In Brief: The impact of the high Canadian dollar, equalization and infrastructure spending are all expected to be on the agenda when the premiers meet this week with the Prime Minister. AIMS acting President Charles Cirtwill explains what New Brunswick Premier Shawn Graham should be looking to accomplish at the meetings.

OTTAWA – Premier Shawn Graham will undoubtedly have a strong message for the prime minister when he visits the nation’s capital Friday for a round of evening meetings with Stephen Harper and his provincial counterparts.

The high Canadian dollar, which has put pressure on the province’s predominantly resource-based industries, will likely be the main topic of discussion as Graham makes another push for his self-sufficiency agenda.

While the premiers likely won’t have much solo time with Harper, political observers say Graham won’t miss the opportunity to sell New Brunswick and his goal to wean the province off equalization payments to the other premiers.

Charles Cirtwill, president of the Atlantic Institute for Market Studies, said the impact on the province’s forestry and manufacturing industries will likely be on Graham’s wish list Friday.

He said it’s also likely Graham will want to discuss infrastructure spending with Harper, and how the federal Conservatives’ Building Canada fund could tie into Graham’s vision for the province.

“It’s a good thing for Graham because his self-sufficiency agenda really fits into all of these subject matters,” he said. “I’d be surprised if he wasn’t getting a positive response.”

Cirtwill said it can be difficult, especially during brief meetings, for premiers to adequately get their message across.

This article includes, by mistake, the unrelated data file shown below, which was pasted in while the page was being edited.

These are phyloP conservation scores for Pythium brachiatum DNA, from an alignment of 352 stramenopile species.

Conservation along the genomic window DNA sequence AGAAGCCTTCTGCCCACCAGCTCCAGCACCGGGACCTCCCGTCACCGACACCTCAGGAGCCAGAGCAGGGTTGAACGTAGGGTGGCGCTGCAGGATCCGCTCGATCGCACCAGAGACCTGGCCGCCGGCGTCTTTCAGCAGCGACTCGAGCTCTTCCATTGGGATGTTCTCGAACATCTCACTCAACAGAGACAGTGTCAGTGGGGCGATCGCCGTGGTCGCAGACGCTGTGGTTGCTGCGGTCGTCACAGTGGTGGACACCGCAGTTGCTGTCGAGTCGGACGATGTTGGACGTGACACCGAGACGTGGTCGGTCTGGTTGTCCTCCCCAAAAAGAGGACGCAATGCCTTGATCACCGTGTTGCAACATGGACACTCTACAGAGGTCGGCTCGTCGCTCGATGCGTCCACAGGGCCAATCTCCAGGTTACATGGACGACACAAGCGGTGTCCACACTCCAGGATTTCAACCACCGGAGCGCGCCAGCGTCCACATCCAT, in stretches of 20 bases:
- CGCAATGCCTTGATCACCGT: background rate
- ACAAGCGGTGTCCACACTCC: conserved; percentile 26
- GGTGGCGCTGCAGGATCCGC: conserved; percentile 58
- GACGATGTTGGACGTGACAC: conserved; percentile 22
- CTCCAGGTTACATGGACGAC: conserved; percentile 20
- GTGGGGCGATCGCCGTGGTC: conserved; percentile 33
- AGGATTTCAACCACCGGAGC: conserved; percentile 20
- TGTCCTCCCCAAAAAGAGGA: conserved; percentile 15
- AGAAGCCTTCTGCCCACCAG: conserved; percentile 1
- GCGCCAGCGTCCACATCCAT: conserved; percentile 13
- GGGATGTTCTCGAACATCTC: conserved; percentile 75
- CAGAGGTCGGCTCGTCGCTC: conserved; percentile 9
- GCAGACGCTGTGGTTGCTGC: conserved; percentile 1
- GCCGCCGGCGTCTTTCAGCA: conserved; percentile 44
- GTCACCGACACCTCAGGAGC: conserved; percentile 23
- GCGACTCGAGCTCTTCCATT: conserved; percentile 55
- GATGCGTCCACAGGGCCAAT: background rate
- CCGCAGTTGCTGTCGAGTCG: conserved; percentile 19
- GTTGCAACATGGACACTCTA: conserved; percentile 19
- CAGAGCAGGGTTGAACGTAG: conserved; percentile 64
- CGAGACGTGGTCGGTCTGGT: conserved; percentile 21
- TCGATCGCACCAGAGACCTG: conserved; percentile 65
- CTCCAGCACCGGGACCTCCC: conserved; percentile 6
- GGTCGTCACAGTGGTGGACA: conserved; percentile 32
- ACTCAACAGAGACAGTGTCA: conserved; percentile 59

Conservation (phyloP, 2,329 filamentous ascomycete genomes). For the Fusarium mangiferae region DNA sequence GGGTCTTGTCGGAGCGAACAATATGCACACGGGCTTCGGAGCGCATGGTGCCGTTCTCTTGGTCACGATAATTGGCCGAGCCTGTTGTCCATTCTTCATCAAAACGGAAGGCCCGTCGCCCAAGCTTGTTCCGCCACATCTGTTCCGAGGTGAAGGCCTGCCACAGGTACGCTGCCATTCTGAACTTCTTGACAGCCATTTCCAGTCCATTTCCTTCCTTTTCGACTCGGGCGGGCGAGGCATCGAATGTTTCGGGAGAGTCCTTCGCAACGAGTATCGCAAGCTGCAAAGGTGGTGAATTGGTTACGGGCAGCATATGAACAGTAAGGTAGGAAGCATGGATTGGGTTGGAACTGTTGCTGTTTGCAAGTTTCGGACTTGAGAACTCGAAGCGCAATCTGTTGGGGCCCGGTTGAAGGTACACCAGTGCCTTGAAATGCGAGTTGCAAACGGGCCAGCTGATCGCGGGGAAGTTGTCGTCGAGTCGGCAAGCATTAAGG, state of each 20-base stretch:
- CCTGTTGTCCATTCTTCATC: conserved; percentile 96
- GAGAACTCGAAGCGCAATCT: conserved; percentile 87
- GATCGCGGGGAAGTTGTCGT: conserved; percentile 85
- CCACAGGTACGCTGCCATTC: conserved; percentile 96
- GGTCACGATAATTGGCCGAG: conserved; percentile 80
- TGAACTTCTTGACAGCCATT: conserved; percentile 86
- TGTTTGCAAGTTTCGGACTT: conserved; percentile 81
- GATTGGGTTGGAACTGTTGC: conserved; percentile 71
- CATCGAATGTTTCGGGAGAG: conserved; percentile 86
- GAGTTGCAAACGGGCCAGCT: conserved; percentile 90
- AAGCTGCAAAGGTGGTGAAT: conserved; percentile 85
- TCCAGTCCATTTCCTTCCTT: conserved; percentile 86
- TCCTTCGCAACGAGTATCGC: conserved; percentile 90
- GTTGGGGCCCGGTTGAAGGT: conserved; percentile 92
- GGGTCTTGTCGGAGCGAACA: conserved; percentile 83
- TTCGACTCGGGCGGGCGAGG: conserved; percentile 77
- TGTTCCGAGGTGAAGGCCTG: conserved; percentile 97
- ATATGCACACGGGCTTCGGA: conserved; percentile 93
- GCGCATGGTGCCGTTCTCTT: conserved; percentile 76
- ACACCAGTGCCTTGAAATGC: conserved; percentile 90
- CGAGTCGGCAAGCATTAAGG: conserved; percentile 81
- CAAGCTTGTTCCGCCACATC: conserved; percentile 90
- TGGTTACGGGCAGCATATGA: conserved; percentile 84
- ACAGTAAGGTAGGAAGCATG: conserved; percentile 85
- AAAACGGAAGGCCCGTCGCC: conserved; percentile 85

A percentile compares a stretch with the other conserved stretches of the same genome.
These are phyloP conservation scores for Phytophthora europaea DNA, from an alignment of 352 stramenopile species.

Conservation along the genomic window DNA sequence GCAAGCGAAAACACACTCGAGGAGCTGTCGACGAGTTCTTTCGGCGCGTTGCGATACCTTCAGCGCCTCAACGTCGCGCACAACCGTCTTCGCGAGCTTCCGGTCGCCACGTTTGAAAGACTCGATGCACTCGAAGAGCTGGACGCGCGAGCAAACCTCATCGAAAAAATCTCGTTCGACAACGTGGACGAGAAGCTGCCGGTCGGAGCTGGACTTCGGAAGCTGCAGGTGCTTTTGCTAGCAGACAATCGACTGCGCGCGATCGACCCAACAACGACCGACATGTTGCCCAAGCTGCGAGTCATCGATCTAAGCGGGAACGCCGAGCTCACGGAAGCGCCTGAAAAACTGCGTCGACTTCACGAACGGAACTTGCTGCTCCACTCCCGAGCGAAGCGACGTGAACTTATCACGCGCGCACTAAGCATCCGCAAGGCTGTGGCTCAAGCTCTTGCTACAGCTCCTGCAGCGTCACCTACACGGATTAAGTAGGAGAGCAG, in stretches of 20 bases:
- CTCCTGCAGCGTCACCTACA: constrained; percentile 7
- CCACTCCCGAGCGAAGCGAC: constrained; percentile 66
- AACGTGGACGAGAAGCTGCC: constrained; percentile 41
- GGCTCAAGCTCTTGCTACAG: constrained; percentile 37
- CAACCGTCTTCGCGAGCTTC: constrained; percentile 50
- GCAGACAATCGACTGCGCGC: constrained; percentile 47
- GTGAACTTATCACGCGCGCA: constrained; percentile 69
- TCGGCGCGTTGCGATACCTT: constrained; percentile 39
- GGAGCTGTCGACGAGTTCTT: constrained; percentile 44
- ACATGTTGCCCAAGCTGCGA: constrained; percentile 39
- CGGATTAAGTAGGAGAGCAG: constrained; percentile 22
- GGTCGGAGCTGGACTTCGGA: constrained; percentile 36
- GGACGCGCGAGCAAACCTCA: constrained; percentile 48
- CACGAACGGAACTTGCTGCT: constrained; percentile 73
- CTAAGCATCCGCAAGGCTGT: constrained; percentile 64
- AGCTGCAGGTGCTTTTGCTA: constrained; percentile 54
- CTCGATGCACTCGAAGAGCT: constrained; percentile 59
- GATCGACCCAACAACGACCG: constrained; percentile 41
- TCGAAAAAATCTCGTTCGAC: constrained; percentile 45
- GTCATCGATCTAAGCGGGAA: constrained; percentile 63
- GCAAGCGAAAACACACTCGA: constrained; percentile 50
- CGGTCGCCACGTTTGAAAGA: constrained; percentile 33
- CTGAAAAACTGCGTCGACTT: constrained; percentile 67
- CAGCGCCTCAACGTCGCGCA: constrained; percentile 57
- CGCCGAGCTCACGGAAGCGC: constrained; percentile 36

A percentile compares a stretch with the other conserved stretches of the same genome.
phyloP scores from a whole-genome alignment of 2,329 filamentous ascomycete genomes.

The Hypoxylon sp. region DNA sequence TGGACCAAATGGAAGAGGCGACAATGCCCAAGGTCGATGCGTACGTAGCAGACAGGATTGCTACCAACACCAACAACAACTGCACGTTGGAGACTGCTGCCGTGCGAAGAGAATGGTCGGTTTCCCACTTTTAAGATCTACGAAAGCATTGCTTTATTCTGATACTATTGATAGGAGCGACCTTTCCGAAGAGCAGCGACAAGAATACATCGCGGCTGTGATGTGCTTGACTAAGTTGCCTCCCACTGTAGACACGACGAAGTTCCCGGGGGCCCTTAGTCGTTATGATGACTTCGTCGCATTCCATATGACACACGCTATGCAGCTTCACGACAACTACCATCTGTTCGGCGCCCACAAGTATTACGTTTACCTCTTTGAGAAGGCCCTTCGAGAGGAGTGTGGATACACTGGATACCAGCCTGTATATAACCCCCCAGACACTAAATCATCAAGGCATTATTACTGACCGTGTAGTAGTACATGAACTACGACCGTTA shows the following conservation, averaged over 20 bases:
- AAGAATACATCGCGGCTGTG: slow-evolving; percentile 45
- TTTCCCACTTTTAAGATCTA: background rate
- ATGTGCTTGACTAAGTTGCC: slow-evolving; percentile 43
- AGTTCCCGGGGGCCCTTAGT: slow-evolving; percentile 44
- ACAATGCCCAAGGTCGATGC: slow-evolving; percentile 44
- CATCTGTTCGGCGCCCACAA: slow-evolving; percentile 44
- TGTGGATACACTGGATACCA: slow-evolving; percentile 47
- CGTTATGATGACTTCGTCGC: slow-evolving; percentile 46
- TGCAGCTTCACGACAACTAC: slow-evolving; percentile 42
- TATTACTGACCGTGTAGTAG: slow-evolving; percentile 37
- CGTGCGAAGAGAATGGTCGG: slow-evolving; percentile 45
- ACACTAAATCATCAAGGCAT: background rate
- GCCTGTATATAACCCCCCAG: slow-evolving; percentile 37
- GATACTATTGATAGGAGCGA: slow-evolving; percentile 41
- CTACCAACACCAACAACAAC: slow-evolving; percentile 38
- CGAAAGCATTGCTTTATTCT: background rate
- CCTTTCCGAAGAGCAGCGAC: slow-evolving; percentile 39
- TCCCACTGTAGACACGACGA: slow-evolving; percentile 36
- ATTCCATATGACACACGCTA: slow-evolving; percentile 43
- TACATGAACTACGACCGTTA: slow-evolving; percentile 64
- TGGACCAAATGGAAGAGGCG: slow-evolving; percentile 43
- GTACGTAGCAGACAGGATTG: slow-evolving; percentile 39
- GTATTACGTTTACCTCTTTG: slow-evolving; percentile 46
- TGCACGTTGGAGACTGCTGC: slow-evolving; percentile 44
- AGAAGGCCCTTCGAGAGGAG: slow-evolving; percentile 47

Showing the federal government how it can assist in the province’s plan is how Graham’s message will resonate in Ottawa, he said.

“The challenge is it’s very hard for Atlantic Canadian premiers today to overcome 200 years of tin-cup federalism. Graham can talk the talk about self-sufficiency, but he also has to point to things we’re doing in response to challenges.”

Harper is set to arrive in Fredericton today, where he will announce a funding package for the country’s ailing forestry industry.

Some political watchers say the move is likely preemptive, to give Harper more control over Friday’s meetings.

“I think that the feds are just as good at reading the tea leaves as the provinces are,” said Cirtwill.

“Harper is putting himself in a position so that the meetings are working sessions rather than panic sessions.”

Anthony Knight, general manager of the Fredericton Chamber of Commerce, said the province’s business community is hopeful Graham will focus on what the federal government can do to encourage business development in the region.

As an export-dominant province, Knight said New Brunswick’s manufacturing businesses need help to diversify their operations and sell their products on the world stage.

Funding for skilled worker training is also needed, given the numerous energy projects New Brunswick has on the horizon.

“With potash in southeastern New Brunswick, a refinery and other energy projects, we’ll require workers and we need to have systems in place to help people get the training they need,” he said.

“We also need to look at bringing in new Canadians to the region and getting skilled immigrants into New Brunswick.”